There is hardly a person in the modern world that hasn’t heard of pop art. Unfortunately, the op art movement couldn’t claim the same — many good things haven’t been said about the art of optical illusions and it’s high time curators took care of that. Playing with our sense of sight, optical works (paintings, installations, films or computer generated art) draw us into delusions… and we seem to be asking for this! Though looking simple, this kind of art is a skillful game. And the best way to realize it is to subject yourself to its gorgeous vertigo, go, go effect. Better do it with mumok, coming to see a largest retrospective of the op art history there.

What else to see: Albrecht Dürer at the Albertina; Vienna Biennale for Change 2019 (various venues)


Shchukin. Biography of a Collection / The Pushkin State Museum
of Fine Arts (Main Building);

Until September, 15 

Occupying almost the whole space of the Museum, the new large-scale exhibition features paintings and sculptures from the private collection of the famous Russian arts patron Sergei Shchukin as well as his brothers Pyotr, Dmitry, and Ivan. The variety of masterpieces by such artists as Claude Monet, Pierre Auguste Renoir, Paul Cézanne, Paul Gauguin, Vincent van Gogh, Henri Matisse and Pablo Picasso together with some archival materials (more than 450 items, in total) offers the viewer an extensive view over the history of Modernist art starting from the late 19th century. It’s also worth mentioning that artworks have been reunited after a long separation — over the previous century paintings from the Shchukin Collection were exhibited at different venues in Moscow, Saint Petersburg and even Paris.

What else to see: Collection of Fondation Louis Vuitton: Selected Works at The Pushkin State Museum of Fine Arts (Department of 19th and 20th Century European and American Art); Jaume Plensa at MMOMA


The 58th Venice Biennale / Giardini, Corderie, Arsenale

Until November, 24

Yes, one of the most exciting art shows of the year is still on the air — curated by Ralph Rugoff it runs under a gripping title May You Live In Interesting Times. What is certain about the 58th edition of the Biennale, it’s all about uncertainty, crisis, turning points in the history of arts and just civilization. For the record, la Biennale di Venezia dates back to far 1895. The event consists of different sectors such as Arts, Architecture, Cinema, Dance, Music, and Theatre and takes place at various exhibition spaces at a time. Don’t forget to check the website, in order to see the program and buy tickets in advance.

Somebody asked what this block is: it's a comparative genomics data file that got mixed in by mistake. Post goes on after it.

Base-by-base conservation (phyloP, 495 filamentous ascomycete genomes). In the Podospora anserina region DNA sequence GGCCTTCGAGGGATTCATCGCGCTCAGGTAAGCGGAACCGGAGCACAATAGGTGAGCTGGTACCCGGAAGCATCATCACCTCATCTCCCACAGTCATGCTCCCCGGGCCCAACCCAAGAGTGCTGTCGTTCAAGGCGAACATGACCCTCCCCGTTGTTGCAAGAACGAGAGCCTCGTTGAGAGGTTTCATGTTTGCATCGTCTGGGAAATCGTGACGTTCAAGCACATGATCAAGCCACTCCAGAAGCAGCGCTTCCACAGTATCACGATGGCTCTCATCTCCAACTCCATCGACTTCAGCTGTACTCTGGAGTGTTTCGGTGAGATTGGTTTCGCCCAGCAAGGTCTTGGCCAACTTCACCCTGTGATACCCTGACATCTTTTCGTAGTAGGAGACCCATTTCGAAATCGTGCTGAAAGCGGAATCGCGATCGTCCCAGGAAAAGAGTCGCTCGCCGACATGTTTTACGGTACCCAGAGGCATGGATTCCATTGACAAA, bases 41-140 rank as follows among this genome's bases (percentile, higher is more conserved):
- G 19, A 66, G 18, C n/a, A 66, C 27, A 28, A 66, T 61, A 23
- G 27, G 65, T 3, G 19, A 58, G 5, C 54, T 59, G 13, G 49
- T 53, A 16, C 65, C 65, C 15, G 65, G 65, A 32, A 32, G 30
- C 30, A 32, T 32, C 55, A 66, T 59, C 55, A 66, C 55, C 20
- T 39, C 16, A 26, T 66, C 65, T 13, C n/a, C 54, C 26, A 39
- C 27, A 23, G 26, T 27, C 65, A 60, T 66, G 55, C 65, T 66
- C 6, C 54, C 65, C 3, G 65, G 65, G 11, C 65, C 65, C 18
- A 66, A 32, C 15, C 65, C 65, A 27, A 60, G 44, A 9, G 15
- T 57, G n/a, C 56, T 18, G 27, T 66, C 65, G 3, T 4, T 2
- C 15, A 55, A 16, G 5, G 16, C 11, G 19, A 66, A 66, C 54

What else to see: Jannis Kounellis (curated by Germano Celant) at the Fondazione Prada Venezia; Baselitz – Academy at the Gallerie dell’Accademia


By /ART/

Marcos Rodriguez Velo


Art Exhibition 18 MARCH – 13 JUNE at GALERIA BRUKOWA

Exhibition by KRISTINA OKAN an award nominated international visual artist
Curated by Irina Rusinovich

Berlin, Germany —“SECRET GARDEN“, is a new exhibition by Russian born visual artist KRISTINA OKAN. The opening reception is scheduled to take place on WEDNESDAY the 18th of MARCH starting at 7:.00 pm at the GALERIA BRUKOWA, Lodz, POLAND. The art exhibition features artist’s ceramic, drawing and graphic works and will be on display until 13 June.

Kristina Okan is an award nominated international visual artist, born in Russia in 1991. Lives and works in Berlin and Moscow. Kristina obtained her Master of Arts Degree from Stroganov`s Academy of Industrial and Applied Arts in Moscow. Her art links include exhibitions and awards across Europe and Asia, including the UK, Italy, Greece, Germany, China. In her ceramic works, she uses mainly porcelain clay preserving the whiteness and purity of the material focusing on the sense of texture, translucent and opaque effect of the surface, while her drawings and graphic artworks conjoin the complexity of color interaction and transparency.

KRISTINA OKAN, the artist: “The language of abstract geometric forms in visual art is expressive and thought-provoking. In my artworks I challenge the viewer to find their own meaning, wake up feelings and emotions, associations and fantasies, which are more covert, carrying some secret and mystery. I see artwork not just as an object with concept behind–at first, it is a communication of a particular object with a particular viewer. Their private dialogue.
Inspired by Renaissance traditional still lives with theirs visual relish of objects I create sensual biomorphic shapes based on repetitive and fractal modules.

My ceramic works are made mainly of porcelain because of its unexampled and unique qualities as a clay body: its subtlety and fragility. Smooth surface quality refers to something mysterious which intrigues me. This special material is able to give you the sense of texture due to its pure whiteness, astonishing translucence and ability to take on fine details.

Contact info CURATOR : Irina Rusinovich Phone: +491746127171